N.D.Ohio: Proving nexus to an alleged drug dealer’s home

Proving nexus to an alleged drug dealer’s home discussed in United States v. Stafford, 2022 U.S. Dist. LEXIS 210032 (N.D. Ohio Nov. 18, 2022):

Courts within the Sixth and other circuits have struggled with the issue of whether probable cause exists to search a suspected drug dealer’s residence merely because the drug dealer resides there. The Sixth Circuit recently explored the source of this confusion in an opinion in United States v. Reed, 993 F.3d 441 (6th Cir. 2021). The court in Reed explained that the recurring debate over the sufficiency of the evidence needed to search a drug dealer’s home is fueled by two competing Fourth Amendment principles. Id. at 444. The first principle provides that “probable cause to arrest a suspect does not necessarily establish probable cause to search the suspect’s home.” Id. at 447 (citing United States v. Baker, 976 F.3d 636, 645-46 (6th Cir. 2020)). “Rather, the arrest and search inquiries ask different questions: whether there is a fair probability that a person has committed a crime versus whether there is a fair probability that the person’s home will contain evidence of one.” Id.

The second principle, the court in Reed explained, is that “the probable-cause test allows officers to make common-sense conclusions about where people hide things.” Id. at 444. “So many courts have acknowledged as a common-sense matter that a suspect’s home often will be a likely place that the suspect has kept evidence of a crime.” Id. at 447 (citing United States v. Williams, 554 F.3d 683, 688 (6th Cir. 2008) (collecting cases)). “All things being equal [therefore], ‘it is reasonable . . . to assume that a person keeps his possessions where he resides.” Id. (citation omitted).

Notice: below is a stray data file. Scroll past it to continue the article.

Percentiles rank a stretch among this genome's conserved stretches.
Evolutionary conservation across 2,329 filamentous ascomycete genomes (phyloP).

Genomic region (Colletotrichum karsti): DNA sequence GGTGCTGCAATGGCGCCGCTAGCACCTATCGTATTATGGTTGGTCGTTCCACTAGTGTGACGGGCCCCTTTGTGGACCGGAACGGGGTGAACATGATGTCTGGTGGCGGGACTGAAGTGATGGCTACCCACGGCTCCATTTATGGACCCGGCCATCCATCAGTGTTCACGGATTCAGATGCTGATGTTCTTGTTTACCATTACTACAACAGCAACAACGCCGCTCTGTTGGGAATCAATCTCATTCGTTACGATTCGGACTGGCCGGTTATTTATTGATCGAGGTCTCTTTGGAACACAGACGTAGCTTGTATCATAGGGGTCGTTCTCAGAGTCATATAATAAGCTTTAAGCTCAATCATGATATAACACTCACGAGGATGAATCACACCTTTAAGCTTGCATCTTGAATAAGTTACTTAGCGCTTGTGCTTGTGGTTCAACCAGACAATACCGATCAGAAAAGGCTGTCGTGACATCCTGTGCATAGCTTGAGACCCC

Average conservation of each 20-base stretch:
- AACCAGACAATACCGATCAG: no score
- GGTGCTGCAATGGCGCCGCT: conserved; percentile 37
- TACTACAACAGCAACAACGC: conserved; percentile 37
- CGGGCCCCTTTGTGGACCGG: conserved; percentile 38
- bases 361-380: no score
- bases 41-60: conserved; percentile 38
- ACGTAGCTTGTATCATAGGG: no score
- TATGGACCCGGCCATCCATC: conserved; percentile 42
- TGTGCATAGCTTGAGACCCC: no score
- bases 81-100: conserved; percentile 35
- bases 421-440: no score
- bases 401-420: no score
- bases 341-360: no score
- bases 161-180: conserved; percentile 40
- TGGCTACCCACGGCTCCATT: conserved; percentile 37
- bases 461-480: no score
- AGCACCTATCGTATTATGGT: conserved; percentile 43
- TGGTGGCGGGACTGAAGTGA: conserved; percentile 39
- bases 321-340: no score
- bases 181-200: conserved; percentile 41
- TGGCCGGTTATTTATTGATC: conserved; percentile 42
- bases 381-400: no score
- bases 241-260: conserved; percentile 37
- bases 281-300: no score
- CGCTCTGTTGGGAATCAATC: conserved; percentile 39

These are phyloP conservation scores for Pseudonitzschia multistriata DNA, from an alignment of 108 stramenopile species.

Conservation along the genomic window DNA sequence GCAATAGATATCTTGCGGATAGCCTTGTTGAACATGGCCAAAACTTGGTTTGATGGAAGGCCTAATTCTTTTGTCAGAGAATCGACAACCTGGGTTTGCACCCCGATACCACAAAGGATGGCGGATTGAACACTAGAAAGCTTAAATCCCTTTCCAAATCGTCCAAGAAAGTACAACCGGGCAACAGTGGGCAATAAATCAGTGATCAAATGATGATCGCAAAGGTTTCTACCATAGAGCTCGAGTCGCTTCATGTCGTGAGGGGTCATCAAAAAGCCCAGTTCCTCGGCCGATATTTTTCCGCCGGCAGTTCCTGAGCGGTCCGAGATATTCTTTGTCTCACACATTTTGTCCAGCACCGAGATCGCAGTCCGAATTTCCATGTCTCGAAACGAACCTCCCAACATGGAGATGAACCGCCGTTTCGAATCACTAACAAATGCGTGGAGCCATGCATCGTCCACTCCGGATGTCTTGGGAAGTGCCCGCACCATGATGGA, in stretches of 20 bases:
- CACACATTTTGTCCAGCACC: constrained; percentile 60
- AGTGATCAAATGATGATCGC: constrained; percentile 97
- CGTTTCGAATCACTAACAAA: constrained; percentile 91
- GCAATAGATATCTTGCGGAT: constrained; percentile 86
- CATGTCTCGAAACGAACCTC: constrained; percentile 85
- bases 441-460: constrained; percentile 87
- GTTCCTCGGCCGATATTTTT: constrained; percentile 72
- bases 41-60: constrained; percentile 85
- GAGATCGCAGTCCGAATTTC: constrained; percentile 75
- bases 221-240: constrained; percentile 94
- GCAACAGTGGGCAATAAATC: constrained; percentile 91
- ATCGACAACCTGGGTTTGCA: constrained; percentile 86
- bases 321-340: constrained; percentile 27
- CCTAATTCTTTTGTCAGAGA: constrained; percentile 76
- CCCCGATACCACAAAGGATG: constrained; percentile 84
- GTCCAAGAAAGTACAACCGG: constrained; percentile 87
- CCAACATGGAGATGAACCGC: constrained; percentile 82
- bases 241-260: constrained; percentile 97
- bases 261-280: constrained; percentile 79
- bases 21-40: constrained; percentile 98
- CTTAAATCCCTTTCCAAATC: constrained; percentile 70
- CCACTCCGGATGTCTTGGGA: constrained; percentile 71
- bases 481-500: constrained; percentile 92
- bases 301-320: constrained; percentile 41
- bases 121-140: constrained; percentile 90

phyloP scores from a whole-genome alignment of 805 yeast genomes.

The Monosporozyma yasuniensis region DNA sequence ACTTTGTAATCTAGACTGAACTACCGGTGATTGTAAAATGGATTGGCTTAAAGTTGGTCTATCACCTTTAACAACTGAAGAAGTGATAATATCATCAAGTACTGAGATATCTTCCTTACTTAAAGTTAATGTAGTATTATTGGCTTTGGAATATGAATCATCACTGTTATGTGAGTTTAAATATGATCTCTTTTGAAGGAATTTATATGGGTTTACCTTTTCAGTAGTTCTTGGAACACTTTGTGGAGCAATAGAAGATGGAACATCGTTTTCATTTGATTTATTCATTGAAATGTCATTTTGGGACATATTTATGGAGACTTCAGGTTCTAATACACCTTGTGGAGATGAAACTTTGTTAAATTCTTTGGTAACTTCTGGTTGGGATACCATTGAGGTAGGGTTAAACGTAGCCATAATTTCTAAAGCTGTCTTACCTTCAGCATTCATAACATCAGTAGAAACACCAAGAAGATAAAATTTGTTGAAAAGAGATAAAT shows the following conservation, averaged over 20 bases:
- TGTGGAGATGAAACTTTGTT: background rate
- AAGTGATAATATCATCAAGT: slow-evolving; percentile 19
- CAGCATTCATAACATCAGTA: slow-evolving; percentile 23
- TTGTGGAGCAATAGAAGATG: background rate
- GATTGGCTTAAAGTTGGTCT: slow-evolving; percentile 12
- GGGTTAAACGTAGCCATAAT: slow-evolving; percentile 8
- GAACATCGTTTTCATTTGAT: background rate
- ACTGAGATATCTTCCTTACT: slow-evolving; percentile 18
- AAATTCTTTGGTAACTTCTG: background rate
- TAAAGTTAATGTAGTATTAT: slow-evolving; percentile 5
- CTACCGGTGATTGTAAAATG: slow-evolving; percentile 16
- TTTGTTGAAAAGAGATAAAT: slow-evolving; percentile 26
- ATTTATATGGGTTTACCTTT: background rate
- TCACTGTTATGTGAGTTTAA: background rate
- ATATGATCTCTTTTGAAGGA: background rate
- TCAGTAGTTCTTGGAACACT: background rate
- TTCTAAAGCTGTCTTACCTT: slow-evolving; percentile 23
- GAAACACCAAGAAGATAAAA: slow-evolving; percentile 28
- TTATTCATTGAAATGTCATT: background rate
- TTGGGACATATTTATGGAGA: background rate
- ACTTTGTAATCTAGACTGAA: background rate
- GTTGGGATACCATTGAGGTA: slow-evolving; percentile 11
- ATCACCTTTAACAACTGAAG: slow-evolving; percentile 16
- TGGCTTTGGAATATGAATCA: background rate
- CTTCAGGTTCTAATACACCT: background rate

The tension between these two principles has “pulled courts in both directions when they have tried to answer this nexus question. The result? Courts have drawn fine lines between cases with ‘little to distinguish’ those that find probable cause from those that do not.” Id. (quoting United States v. Sacova, 761 F.2d 292, 298 (6th Cir. 1985)). For example, the Sixth Circuit has rejected the proposition that the defendant’s “status as a drug dealer, standing alone, gives rise to a fair probability that drugs will be found in his home.” Brown, 828 F.3d at 383 (quoting Frazier, 423 F.3d at 533). But the Sixth Circuit has also recently observed that, “[i]n the case of drug dealers, evidence is likely to be found where the dealers live.” United States v. Sumlin, 956 F.3d 879, 886 (6th Cir. 2020) (quotation marks and citation omitted).

Given the strain between these competing principles, the court in Reed “reconciled [its] caselaw in fact-specific ways.” Reed, 993 F.3d at 448. It accomplished this by holding that “a court need not rely on a known drug dealer’s status alone whenever other evidence (besides the dealer’s living there) links drug dealing to the dealer’s home.” Id. (emphasis in original). Thus, the question this Court must answer is whether there is “other evidence” (besides Stafford’s status as an alleged drug dealer, and the fact that he lived at White Pond) that links Stafford’s alleged drug dealing to the residence. The Court finds that such evidence exists.

This entry was posted in Nexus. Bookmark the permalink.

Comments are closed.